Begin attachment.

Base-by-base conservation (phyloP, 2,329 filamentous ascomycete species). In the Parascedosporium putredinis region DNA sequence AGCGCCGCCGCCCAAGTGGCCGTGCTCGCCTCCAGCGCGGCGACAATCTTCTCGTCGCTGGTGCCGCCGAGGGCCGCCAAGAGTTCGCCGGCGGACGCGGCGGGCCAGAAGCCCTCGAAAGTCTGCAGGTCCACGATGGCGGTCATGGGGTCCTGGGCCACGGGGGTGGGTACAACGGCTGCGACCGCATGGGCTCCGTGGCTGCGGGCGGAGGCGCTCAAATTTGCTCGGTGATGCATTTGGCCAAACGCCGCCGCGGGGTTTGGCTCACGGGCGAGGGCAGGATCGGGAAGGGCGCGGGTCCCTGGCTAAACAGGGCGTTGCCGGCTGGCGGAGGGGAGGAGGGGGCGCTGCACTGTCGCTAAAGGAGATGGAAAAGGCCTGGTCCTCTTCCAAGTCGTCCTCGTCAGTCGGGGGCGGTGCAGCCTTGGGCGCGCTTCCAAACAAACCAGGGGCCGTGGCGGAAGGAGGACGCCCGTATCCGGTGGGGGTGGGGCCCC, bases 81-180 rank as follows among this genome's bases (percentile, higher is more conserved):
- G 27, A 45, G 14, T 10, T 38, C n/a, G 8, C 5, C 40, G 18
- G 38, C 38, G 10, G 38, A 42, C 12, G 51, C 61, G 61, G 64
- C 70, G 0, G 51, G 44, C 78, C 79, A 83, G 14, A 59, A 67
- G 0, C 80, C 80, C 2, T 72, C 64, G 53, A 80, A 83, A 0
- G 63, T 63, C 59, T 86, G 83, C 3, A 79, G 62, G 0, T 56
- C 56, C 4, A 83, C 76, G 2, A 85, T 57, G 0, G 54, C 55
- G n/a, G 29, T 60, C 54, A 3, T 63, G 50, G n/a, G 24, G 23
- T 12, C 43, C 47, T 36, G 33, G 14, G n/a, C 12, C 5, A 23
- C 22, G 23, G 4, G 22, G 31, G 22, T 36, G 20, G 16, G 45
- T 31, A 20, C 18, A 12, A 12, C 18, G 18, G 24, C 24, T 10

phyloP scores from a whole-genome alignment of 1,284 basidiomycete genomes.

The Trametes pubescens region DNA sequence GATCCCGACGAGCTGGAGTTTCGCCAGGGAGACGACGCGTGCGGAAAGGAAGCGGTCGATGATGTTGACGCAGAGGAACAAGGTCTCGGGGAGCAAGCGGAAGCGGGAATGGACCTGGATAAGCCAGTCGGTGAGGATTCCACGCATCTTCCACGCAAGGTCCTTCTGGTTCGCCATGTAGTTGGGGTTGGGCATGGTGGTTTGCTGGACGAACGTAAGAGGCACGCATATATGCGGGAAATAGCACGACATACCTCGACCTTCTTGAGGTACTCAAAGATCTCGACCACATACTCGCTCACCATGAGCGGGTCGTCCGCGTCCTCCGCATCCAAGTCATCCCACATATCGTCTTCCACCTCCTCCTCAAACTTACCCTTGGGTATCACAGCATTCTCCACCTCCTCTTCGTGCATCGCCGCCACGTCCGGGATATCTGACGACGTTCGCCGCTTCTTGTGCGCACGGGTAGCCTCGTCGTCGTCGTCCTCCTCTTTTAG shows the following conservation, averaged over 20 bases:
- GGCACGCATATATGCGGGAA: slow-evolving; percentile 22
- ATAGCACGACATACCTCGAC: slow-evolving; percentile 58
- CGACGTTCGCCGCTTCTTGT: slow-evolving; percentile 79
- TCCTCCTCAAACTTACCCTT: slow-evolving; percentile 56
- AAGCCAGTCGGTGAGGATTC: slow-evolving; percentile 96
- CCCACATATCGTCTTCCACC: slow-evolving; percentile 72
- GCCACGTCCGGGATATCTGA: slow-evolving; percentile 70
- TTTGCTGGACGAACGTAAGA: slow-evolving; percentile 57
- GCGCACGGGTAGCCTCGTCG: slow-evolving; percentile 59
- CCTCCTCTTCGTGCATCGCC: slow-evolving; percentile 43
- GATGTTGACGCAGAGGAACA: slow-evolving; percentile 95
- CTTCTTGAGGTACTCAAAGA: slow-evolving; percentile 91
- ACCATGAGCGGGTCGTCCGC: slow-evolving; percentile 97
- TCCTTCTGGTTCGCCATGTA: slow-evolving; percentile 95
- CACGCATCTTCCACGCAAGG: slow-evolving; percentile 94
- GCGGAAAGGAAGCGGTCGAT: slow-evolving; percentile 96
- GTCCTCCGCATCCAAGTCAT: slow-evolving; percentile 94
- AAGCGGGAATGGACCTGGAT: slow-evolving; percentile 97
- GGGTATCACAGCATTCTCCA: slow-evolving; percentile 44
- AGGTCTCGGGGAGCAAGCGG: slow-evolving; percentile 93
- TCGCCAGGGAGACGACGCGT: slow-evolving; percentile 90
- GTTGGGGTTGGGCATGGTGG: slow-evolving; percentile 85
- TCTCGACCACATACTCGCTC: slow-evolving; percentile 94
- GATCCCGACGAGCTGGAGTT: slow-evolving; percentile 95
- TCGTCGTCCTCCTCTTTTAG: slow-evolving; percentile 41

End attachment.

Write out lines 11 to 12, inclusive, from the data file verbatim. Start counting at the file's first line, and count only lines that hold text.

- T 31, A 20, C 18, A 12, A 12, C 18, G 18, G 24, C 24, T 10

phyloP scores from a whole-genome alignment of 1,284 basidiomycete genomes.